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Mr and Mrs Lili Wedding

 

Smithfield makes the NY Times

As found by Laura @ http://travel.nytimes.com/2009/04/26/travel/26surfacing.html:

(They didn't mention the kids throwing stones and the other unsavoury types - and we'd kind of prefer the horse market found another venue, anyhoo...)

Changing Smithfield Still Holds On to Dublin-Style Fun

Published: April 26, 2009

FOR the last couple of centuries, the two main reasons to visit Smithfield, a diminutive Dublin neighborhood centered around a spacious square northeast of the city center, were to buy a horse at the local equestrian market and to see the red brick distillery where Ireland’s best-known whiskey, Jameson, was made.

The horse market still takes place monthly (though there’s talk of finding a new location), but Jameson moved most of its operations south to County Cork in the 1960s. The neighborhood soon fell into neglect.

But thanks to an urban renewal plan that the city started in 2003, Smithfield has slowly been making a comeback. Each of the square’s 300,000 cobblestones was uprooted, cleaned, polished and put back. Tall, contemporary-looking lampposts bloomed on the circumference of the plus-size plaza, and industrial-chic apartment and retail buildings rose on the western side of the square.

“A lot of people thought Smithfield would be an alternative to Temple Bar,” said Michael T. Hough, a bartender at the shabby-chic Dice Bar (79 Queen Street; 353-1-633-3936), referring to the once-derelict, now pub-crammed central Dublin neighborhood that was transformed into a “cultural quarter” more than a decade ago. “But it hasn’t really got there yet.”

In fact, the recent economic downturn hasn’t been kind to the neighborhood, as a few local businesses have recently shuttered. But Smithfield still has plenty to offer.

The distillery, meanwhile, has been rebranded the Old Jameson Distillery (Bow Street; 353-807-2355; www.jamesonwhiskey.com; admission is 13.50 euros, about $18.20 at $1.35 to the euro) and turned into a museum dedicated to the making of whiskey. Hourlong tours are given in six languages.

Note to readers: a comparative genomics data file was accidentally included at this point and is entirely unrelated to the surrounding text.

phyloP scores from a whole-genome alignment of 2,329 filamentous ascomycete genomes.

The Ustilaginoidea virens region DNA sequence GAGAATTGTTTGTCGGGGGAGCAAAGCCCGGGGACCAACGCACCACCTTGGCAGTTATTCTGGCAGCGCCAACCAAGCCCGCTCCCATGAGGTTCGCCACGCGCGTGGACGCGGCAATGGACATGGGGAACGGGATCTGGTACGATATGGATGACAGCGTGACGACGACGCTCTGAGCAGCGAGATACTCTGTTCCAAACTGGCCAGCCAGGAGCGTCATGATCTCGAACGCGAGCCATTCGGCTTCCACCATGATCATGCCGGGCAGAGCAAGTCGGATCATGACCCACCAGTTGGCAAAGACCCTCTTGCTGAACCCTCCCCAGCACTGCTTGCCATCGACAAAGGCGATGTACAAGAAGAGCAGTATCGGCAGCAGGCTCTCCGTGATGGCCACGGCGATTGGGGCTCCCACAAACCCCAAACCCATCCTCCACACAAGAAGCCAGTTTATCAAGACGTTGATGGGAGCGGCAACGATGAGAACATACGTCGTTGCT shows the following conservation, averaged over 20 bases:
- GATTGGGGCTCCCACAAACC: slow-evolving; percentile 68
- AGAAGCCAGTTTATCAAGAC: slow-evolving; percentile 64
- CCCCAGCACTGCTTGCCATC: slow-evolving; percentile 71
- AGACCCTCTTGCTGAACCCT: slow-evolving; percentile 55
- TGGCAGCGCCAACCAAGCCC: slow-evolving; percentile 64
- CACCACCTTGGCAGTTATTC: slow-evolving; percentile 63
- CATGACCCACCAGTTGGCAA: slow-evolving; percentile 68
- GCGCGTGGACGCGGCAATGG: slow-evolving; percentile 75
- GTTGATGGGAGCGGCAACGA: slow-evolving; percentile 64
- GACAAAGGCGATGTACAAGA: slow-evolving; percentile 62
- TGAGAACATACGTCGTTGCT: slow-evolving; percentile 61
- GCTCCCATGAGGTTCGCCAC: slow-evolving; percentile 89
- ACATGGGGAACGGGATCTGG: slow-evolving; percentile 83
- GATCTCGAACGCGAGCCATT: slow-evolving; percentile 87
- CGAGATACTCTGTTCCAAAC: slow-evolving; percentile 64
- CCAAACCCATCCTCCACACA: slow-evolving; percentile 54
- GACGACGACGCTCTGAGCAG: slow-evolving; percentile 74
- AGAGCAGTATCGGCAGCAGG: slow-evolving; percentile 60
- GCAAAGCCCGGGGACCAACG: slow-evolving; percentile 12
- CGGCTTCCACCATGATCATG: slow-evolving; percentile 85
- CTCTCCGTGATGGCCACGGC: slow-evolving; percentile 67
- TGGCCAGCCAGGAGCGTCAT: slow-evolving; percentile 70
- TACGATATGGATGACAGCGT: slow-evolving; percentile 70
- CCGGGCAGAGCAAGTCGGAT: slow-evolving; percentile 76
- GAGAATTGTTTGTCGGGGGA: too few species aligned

The legendary Light House Cinema (Blackhall Walk, Smithfield Market; 353-1-879-7601; www.lighthousecinema.ie), one of the city’s few indie movie houses, closed down when it lost its center-of-town location in 1996, only to resurface last year in a sleekly designed, award-winning space (with a modish cafe open to anyone).

The Maldron Hotel (Smithfield Square; 353-1-485-0900; www.maldronhotels.com; doubles from 59 euros), part of an Irish-owned chain, opened up a Smithfield branch last fall. The chic property’s 92 rooms offer free high-speed Internet access, floor-to-ceiling glass windows, balconies and, in some rooms, great views of the square. Stir, the hotel’s retro-chic restaurant and bar, serves decent globally inspired dishes like cumin-infused chicken strips and Peking duck.

A better dining bet is Peppe (31 North Brunswick Street; 353-1-671-8216; www.pepperestaurant.ie), a southern-Italian-leaning eatery serving thick-crust pizzas (9.50 to 13.80 euros) and hearty pasta dishes (10.90 to 13.90 euros).

Cristophe’s Cafe (Duck Lane; 353-1-887-4417; www.christophescafe.com), by day a casual spot for salads and sandwiches (5 to 10 euros), in the evening turns into a candlelit French bistro offering classics like ribeye steak in a red wine sauce (25 euros) and veal stew in a cream sauce (19.50 euros).

Any visit to Smithfield isn’t complete without stopping by the Cobblestone (77 King Street North; 353-1-872-1799; www.cobblestonedublin.com). There’s been some sort of drinking den in this spot for 150 years, but for the last 15, this popular pub on the north end of the square has become famous for its (sometimes impromptu) Irish music sessions. Both young and old, Smithfield veterans and newcomers turn up for plenty of “craic” (Gaelic for “fun”) and a pint or two of the local brew (that would be Guinness, of course).

No matter how trendy Smithfield becomes, some things, hopefully, will never change.

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